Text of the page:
NACOGDOCHES, Texas — Stephen F. Austin State University’s dance program will showcase the SFA Repertory Dance Company in Concert, which premieres at 7:30 p.m. Thursday, Jan. 25, in Turner Auditorium on the university’s campus.
An additional showing is scheduled for 7:30 p.m. Friday, Jan. 26. Tickets cost $8 for students, $12 for faculty and staff members and senior citizens, and $15 for general admission and can be purchased at the door. All proceeds benefit the SFA dance program.
The SFA Repertory Dance Company is a select group of 20 dancers that performs and represents SFA locally, regionally and nationally at conferences, recruitment events and a variety of other venues. Dancers are selected through an audition process and have the opportunity to work with guest artists and other professionals in the field of dance.
The production will feature nine choreographic works created by SFA dance faculty members and guest artists, including Jennifer Salter, an artist from Houston who choreographed an intense, athletic modern dance; and Brixey Blankenship-Cozad, an artist from Beaumont who created a high energy, acrobatic hip-hop dance.
The Dimensions Contemporary Ballet Company, which comprises SFA students, alumni, faculty members and non-SFA dancers, also will perform under the direction of Heather Samuelson, co-coordinator of SFA’s dance program and assistant professor.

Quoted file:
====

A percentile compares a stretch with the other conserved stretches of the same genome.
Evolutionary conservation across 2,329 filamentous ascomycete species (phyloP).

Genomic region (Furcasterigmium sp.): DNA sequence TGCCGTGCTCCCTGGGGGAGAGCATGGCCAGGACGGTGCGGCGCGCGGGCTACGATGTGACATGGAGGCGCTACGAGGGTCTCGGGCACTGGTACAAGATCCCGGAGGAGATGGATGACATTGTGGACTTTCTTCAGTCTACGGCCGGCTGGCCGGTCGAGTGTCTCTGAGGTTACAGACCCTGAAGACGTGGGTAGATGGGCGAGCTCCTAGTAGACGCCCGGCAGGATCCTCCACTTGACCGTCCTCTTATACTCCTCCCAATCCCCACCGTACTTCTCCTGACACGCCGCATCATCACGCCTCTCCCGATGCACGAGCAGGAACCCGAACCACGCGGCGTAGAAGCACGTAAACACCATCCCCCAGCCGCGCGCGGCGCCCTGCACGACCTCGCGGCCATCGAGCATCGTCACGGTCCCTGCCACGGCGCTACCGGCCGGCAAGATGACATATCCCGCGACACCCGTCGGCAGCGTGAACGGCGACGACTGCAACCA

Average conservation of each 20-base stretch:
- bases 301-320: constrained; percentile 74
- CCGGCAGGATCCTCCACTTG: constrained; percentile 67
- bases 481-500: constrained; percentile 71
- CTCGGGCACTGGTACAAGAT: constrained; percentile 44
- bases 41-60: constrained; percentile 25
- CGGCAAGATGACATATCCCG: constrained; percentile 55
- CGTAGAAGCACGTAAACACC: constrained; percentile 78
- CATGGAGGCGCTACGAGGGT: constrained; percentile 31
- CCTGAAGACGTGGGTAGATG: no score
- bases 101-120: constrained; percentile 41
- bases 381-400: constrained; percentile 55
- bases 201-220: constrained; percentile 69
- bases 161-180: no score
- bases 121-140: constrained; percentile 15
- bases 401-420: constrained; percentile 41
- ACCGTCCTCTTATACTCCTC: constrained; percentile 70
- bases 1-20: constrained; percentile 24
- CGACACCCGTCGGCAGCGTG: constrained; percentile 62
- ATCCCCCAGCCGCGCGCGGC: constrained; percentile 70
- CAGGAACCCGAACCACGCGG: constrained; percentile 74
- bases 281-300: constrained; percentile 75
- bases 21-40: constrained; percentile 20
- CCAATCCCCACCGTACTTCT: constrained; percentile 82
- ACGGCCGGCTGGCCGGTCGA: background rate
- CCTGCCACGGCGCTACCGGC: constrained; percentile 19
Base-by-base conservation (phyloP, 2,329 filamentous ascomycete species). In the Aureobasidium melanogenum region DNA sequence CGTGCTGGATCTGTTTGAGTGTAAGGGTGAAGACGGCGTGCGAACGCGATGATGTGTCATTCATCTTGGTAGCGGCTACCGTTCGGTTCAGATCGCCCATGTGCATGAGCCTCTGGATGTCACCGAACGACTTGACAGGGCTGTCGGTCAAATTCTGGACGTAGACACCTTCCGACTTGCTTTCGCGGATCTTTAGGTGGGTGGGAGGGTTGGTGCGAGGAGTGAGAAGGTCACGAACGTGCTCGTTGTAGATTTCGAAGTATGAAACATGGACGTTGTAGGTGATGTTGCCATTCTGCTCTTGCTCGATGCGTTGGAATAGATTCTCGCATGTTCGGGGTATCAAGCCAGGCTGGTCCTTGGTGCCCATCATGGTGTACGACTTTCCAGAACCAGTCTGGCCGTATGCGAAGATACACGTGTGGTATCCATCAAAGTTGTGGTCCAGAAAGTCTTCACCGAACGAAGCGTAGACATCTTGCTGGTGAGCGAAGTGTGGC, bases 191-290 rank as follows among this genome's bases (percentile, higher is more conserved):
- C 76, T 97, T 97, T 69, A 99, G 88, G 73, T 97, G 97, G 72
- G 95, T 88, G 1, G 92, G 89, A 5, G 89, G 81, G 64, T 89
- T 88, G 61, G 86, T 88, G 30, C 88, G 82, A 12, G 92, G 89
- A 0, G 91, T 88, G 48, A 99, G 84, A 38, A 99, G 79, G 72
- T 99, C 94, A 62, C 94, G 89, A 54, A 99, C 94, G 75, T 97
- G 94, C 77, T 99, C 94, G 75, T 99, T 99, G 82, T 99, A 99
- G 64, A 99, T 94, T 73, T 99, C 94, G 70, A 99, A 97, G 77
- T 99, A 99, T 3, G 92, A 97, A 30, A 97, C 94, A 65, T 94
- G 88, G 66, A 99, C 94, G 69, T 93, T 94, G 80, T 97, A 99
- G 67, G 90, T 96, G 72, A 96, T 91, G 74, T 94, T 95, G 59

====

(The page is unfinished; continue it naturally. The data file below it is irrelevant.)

Samuelson worked on two pieces in the production — one with a trio of dancers performing a contemporary ballet dance to Vivaldi, and the second, an intense modern dance based on dementia research.
Haley Hoss Jameson, co-coordinator of SFA’s dance program and associate professor, also is presenting two works in the concert. One dance is a quirky modern piece that utilizes the strength of dancers and spoken text. Her second piece is a fun, energetic jazz dance performed in the classic 1980s style with the whole company.
“This dance will definitely amuse the audience and take them back to a time of high-cut leotards, sweatbands and big hair,” Samuelson said.
Adjunct faculty member Sarah Sanchez choreographed an athletic piece for the company.
“Her piece is a structured, contact improvisational dance that displays the dancers’ strength, control, connection to each other, and how movement can evolve organically through touch and manipulation,” Samuelson said. “There are moments of stillness that will draw the audience in deeper to the evolution of the dancers’ movement.”
Sanchez’s piece and Samuelson’s piece on dementia will both be presented at the South Central American College Dance Association Conference in March.